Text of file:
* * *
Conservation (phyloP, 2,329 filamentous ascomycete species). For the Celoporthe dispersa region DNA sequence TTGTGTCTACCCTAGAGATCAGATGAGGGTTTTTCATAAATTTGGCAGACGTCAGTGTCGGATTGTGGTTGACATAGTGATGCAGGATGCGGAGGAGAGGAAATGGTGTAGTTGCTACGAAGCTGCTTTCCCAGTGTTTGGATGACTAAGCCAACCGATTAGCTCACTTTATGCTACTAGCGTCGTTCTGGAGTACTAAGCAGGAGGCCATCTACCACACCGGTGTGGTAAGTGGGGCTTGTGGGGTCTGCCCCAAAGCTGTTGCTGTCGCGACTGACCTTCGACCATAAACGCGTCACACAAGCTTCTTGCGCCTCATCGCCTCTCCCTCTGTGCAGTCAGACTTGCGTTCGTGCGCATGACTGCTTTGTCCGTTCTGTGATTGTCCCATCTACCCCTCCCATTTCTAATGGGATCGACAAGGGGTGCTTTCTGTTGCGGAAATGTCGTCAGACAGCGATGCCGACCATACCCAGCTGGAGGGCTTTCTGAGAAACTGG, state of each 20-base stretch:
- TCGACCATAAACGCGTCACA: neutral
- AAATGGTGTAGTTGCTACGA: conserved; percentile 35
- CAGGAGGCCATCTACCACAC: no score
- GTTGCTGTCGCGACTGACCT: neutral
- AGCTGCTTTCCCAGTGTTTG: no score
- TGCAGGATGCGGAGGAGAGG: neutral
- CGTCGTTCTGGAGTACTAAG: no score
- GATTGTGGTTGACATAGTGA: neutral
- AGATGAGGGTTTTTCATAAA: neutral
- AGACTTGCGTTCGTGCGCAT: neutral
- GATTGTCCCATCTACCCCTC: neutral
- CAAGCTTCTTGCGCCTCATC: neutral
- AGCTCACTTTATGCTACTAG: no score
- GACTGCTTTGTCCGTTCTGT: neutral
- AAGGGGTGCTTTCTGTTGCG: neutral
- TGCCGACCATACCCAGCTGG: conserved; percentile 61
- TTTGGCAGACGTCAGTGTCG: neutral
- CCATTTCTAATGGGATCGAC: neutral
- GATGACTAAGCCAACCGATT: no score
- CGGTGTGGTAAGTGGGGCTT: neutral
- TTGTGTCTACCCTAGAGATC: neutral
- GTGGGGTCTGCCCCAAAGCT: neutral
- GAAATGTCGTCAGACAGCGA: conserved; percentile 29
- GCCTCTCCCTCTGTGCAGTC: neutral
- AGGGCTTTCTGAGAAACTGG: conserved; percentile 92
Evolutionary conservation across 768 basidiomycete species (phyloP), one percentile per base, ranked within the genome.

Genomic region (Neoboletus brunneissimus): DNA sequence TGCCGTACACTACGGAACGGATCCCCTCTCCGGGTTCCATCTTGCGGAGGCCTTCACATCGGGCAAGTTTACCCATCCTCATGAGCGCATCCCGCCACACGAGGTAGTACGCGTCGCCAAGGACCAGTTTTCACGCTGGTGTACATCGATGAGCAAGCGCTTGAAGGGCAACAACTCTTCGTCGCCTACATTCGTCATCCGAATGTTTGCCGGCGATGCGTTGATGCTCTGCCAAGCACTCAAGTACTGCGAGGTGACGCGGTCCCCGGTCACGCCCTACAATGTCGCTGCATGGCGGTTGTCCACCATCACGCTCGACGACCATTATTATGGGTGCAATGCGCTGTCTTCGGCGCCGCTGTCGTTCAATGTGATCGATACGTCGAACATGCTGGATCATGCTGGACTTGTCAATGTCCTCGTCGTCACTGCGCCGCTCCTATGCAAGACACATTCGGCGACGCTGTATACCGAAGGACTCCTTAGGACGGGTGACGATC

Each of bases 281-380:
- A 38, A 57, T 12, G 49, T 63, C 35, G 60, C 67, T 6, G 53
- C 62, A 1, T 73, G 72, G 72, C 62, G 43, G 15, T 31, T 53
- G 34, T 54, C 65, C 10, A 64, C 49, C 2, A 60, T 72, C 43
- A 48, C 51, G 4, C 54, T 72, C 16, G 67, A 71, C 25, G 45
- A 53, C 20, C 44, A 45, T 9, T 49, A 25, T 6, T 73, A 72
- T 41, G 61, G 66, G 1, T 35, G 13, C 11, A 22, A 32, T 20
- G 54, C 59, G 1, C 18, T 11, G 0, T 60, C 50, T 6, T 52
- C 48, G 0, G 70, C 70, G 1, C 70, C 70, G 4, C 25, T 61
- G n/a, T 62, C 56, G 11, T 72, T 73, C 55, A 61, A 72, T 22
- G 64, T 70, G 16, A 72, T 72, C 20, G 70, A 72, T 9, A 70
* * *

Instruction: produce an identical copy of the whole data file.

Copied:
Conservation (phyloP, 2,329 filamentous ascomycete species). For the Celoporthe dispersa region DNA sequence TTGTGTCTACCCTAGAGATCAGATGAGGGTTTTTCATAAATTTGGCAGACGTCAGTGTCGGATTGTGGTTGACATAGTGATGCAGGATGCGGAGGAGAGGAAATGGTGTAGTTGCTACGAAGCTGCTTTCCCAGTGTTTGGATGACTAAGCCAACCGATTAGCTCACTTTATGCTACTAGCGTCGTTCTGGAGTACTAAGCAGGAGGCCATCTACCACACCGGTGTGGTAAGTGGGGCTTGTGGGGTCTGCCCCAAAGCTGTTGCTGTCGCGACTGACCTTCGACCATAAACGCGTCACACAAGCTTCTTGCGCCTCATCGCCTCTCCCTCTGTGCAGTCAGACTTGCGTTCGTGCGCATGACTGCTTTGTCCGTTCTGTGATTGTCCCATCTACCCCTCCCATTTCTAATGGGATCGACAAGGGGTGCTTTCTGTTGCGGAAATGTCGTCAGACAGCGATGCCGACCATACCCAGCTGGAGGGCTTTCTGAGAAACTGG, state of each 20-base stretch:
- TCGACCATAAACGCGTCACA: neutral
- AAATGGTGTAGTTGCTACGA: conserved; percentile 35
- CAGGAGGCCATCTACCACAC: no score
- GTTGCTGTCGCGACTGACCT: neutral
- AGCTGCTTTCCCAGTGTTTG: no score
- TGCAGGATGCGGAGGAGAGG: neutral
- CGTCGTTCTGGAGTACTAAG: no score
- GATTGTGGTTGACATAGTGA: neutral
- AGATGAGGGTTTTTCATAAA: neutral
- AGACTTGCGTTCGTGCGCAT: neutral
- GATTGTCCCATCTACCCCTC: neutral
- CAAGCTTCTTGCGCCTCATC: neutral
- AGCTCACTTTATGCTACTAG: no score
- GACTGCTTTGTCCGTTCTGT: neutral
- AAGGGGTGCTTTCTGTTGCG: neutral
- TGCCGACCATACCCAGCTGG: conserved; percentile 61
- TTTGGCAGACGTCAGTGTCG: neutral
- CCATTTCTAATGGGATCGAC: neutral
- GATGACTAAGCCAACCGATT: no score
- CGGTGTGGTAAGTGGGGCTT: neutral
- TTGTGTCTACCCTAGAGATC: neutral
- GTGGGGTCTGCCCCAAAGCT: neutral
- GAAATGTCGTCAGACAGCGA: conserved; percentile 29
- GCCTCTCCCTCTGTGCAGTC: neutral
- AGGGCTTTCTGAGAAACTGG: conserved; percentile 92
Evolutionary conservation across 768 basidiomycete species (phyloP), one percentile per base, ranked within the genome.

Genomic region (Neoboletus brunneissimus): DNA sequence TGCCGTACACTACGGAACGGATCCCCTCTCCGGGTTCCATCTTGCGGAGGCCTTCACATCGGGCAAGTTTACCCATCCTCATGAGCGCATCCCGCCACACGAGGTAGTACGCGTCGCCAAGGACCAGTTTTCACGCTGGTGTACATCGATGAGCAAGCGCTTGAAGGGCAACAACTCTTCGTCGCCTACATTCGTCATCCGAATGTTTGCCGGCGATGCGTTGATGCTCTGCCAAGCACTCAAGTACTGCGAGGTGACGCGGTCCCCGGTCACGCCCTACAATGTCGCTGCATGGCGGTTGTCCACCATCACGCTCGACGACCATTATTATGGGTGCAATGCGCTGTCTTCGGCGCCGCTGTCGTTCAATGTGATCGATACGTCGAACATGCTGGATCATGCTGGACTTGTCAATGTCCTCGTCGTCACTGCGCCGCTCCTATGCAAGACACATTCGGCGACGCTGTATACCGAAGGACTCCTTAGGACGGGTGACGATC

Each of bases 281-380:
- A 38, A 57, T 12, G 49, T 63, C 35, G 60, C 67, T 6, G 53
- C 62, A 1, T 73, G 72, G 72, C 62, G 43, G 15, T 31, T 53
- G 34, T 54, C 65, C 10, A 64, C 49, C 2, A 60, T 72, C 43
- A 48, C 51, G 4, C 54, T 72, C 16, G 67, A 71, C 25, G 45
- A 53, C 20, C 44, A 45, T 9, T 49, A 25, T 6, T 73, A 72
- T 41, G 61, G 66, G 1, T 35, G 13, C 11, A 22, A 32, T 20
- G 54, C 59, G 1, C 18, T 11, G 0, T 60, C 50, T 6, T 52
- C 48, G 0, G 70, C 70, G 1, C 70, C 70, G 4, C 25, T 61
- G n/a, T 62, C 56, G 11, T 72, T 73, C 55, A 61, A 72, T 22
- G 64, T 70, G 16, A 72, T 72, C 20, G 70, A 72, T 9, A 70